What you want to accomplish through your marketing activities Specific – are your objectives stated in a way that is precise about what you are hoping to achieve? Measurable – Can you quantify each objective, i.e. can you use a unit of measure such as market share in percentage or dollars or other to provide a way to check your level of success? Achievable – Are your objectives reasonable in terms of what you can actually achieve or are you setting your sights too high?
Realistic – Do you have sufficient employees and resources to achieve the objectives you have set, if you don’t then they are likely to be unrealistic? Time specific – When are you hoping to achieve these objectives, you need to define a timing plan with target timing for each specific objective?
“Singapore Airlines is a global company dedicated to providing air transportation services of the highest quality and to maximising returns for the benefit of its shareholders and employees.” Business strategy:
Repeatable model with twin elements (2 points of differentiation): 1. Service:
Maintains service levels through recruitment procedures, intense training, and a well-developed culture, all combined with regular innovation, such as offering on-demand entertainment in all classes. 2. Low costs:
Formulating the low-cost part of its response has the unintended consequence of distracting management from what Singapore Airlines excels at – being at the forefront of premium air travel with innovations and superb customer services. Maintains low costs through measures such as rigorous standardization, low maintenance costs and outsourcing of ticketing, payroll and other non-core activities. Maintaining the youngest generation of aircrafts provides SIA with some of the lowest fuel costs in the industry. This is very significant since 15-20% of an airline’s total costs derive from fuel.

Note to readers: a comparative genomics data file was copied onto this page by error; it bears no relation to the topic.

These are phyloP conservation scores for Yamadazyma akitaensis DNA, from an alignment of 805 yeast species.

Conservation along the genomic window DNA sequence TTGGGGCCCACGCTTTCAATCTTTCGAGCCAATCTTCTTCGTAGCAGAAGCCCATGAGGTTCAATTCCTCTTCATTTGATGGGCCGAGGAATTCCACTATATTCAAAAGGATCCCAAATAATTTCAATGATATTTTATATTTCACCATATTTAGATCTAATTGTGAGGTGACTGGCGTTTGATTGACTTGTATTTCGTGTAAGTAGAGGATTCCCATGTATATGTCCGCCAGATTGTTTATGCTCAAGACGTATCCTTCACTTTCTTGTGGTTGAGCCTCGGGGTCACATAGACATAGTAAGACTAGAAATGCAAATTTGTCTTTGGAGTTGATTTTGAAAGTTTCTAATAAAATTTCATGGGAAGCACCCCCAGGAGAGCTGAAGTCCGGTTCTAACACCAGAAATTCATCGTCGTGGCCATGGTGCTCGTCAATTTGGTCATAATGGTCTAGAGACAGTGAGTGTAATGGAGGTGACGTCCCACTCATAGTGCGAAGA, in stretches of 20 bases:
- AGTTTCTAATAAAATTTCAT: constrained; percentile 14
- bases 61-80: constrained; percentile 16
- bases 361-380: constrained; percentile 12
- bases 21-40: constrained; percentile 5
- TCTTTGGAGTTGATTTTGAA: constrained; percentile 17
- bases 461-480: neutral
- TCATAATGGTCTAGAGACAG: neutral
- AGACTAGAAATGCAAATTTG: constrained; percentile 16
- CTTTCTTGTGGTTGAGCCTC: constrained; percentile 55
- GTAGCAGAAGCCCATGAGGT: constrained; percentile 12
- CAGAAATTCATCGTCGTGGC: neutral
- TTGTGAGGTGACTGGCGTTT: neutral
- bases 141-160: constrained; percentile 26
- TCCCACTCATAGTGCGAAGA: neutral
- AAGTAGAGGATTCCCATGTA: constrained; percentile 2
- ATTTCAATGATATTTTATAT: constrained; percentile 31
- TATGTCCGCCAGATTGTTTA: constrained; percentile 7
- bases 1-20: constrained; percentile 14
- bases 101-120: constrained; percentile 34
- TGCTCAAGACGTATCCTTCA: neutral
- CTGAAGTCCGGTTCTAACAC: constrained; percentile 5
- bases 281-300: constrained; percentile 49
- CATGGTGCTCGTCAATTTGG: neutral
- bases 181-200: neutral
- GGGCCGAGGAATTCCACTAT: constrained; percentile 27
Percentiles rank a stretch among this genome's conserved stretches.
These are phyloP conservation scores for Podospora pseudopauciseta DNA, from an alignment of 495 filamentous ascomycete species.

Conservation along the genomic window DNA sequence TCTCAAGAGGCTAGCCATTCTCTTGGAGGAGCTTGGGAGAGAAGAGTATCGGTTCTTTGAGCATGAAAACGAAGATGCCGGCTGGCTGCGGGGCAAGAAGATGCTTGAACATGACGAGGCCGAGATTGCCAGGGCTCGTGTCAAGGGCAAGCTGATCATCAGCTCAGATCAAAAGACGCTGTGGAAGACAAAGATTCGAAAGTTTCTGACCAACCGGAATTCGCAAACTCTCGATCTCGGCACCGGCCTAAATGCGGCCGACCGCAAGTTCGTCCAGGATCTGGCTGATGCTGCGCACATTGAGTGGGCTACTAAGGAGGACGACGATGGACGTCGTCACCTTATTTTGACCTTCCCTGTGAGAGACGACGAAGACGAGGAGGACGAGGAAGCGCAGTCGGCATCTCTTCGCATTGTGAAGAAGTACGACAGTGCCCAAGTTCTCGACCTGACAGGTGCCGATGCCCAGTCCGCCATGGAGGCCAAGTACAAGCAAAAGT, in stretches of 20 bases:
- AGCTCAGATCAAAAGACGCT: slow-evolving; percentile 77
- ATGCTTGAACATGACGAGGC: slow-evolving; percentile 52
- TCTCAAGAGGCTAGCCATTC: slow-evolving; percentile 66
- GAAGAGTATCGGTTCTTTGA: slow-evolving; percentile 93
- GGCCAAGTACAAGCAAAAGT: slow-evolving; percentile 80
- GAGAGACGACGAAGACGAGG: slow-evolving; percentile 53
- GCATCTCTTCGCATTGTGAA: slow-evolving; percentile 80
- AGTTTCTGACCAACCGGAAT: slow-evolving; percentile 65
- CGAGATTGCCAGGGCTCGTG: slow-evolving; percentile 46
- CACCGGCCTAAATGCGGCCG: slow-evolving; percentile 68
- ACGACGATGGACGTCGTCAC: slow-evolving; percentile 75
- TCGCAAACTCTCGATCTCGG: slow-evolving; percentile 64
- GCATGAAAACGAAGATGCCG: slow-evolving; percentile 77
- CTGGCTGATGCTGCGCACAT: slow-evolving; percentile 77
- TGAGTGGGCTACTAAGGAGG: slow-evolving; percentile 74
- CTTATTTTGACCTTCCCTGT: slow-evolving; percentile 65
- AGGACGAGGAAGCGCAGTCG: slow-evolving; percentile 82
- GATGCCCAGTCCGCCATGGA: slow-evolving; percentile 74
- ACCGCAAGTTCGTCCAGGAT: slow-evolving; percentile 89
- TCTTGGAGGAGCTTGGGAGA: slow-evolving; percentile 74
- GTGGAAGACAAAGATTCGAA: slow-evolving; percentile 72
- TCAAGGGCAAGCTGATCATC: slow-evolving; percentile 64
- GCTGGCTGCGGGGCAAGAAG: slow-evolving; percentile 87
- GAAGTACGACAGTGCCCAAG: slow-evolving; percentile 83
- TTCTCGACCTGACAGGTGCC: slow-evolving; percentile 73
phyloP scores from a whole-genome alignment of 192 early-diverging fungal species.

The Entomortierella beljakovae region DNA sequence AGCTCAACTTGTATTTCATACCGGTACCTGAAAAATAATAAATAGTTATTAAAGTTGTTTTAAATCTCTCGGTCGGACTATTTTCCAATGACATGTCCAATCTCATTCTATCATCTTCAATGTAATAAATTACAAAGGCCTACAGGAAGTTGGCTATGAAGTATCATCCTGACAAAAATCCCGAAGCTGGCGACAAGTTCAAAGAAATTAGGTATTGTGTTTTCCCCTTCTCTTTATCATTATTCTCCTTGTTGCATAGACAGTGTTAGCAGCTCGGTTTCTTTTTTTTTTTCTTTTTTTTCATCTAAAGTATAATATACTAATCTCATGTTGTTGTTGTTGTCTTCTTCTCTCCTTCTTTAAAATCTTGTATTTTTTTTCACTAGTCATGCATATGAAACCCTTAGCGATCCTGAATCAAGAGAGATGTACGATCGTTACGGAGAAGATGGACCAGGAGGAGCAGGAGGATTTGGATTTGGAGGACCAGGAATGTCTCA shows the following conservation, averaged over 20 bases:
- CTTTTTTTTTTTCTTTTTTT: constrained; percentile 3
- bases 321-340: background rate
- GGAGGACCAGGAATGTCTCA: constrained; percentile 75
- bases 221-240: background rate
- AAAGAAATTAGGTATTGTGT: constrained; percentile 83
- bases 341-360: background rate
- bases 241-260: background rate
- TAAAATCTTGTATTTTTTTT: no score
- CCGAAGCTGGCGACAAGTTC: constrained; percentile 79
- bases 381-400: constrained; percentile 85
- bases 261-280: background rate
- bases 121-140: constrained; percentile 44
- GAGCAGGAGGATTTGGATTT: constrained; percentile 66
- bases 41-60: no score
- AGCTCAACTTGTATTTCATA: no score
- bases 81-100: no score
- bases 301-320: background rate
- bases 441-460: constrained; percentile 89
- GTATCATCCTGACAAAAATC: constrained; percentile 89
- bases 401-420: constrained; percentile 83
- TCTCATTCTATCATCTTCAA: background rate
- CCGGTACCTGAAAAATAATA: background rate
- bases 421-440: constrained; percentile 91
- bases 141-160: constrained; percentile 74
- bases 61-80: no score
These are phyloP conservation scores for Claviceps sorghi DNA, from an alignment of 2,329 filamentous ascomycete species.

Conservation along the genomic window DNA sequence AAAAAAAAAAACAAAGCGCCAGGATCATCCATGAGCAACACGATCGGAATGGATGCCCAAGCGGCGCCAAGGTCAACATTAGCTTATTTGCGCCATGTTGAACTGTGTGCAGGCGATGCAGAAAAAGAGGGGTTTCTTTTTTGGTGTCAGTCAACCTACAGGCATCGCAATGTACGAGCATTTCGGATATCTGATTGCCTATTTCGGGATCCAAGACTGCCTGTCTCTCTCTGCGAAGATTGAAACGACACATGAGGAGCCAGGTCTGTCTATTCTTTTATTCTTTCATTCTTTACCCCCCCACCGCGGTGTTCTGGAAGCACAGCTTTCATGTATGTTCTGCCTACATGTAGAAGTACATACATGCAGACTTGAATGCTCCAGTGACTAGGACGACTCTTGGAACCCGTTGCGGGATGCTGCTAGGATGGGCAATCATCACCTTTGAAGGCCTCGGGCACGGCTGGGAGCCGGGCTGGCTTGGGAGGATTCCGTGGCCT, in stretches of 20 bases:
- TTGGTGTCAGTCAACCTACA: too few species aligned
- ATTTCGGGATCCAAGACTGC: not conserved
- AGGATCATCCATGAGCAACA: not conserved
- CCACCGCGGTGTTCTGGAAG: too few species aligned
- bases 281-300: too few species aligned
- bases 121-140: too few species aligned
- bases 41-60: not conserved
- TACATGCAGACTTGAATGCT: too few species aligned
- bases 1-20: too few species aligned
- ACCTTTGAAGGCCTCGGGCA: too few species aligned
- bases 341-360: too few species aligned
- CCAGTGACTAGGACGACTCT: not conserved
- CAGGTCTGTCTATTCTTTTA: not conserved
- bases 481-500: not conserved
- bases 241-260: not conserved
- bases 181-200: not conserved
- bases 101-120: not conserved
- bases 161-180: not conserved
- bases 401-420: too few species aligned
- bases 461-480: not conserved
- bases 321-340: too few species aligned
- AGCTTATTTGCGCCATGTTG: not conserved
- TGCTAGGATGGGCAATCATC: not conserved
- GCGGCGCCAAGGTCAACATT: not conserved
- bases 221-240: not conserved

On top of this, SIA carefully hedges up to 50% of their fuel contracts two years in advance to avoid cyclical and often large volatility in fuel prices. Two interlocking forms of differentiation propel the company’s success. Its cost position without the service levels would substantially reduce loyalty and load factors. Its service without the cost advantage would compromise its ability to out-earn and out-invest competitors. Ensures repeatability, since SIA can expand into new geographic markets, add new flights and amenities and create innovations that reinforce the model. Marketing objectives:
From SIA’s website, under “About Us”: “Singapore Airlines has come a long way since our founding in 1972, evolving from a regional airline to one of the most respected travel brands around the world. We fly one of the youngest aircraft fleets in the world to destinations spanning a network spread over six continents, with our Singapore Girl as our internationally-recognisable icon providing the high standards of care and service that customers have come to expect of us. We have made a habit of leading the way, and along the way developed a reputation for being an industry trendsetter.”
SIA constantly markets itself with the following characteristics: 1. Technology: “fly one of the youngest aircraft fleets in the world” 2. Market segmentation: “to destinations spanning a network spread over six continents” 3. Customer service: “our Singapore Girl as our internationally-recognisable icon providing the high standards of care and service that customers have come to expect of us” 4. Innovation: “We have made a habit of leading the way, and along the way developed a reputation for being an industry trendsetter.”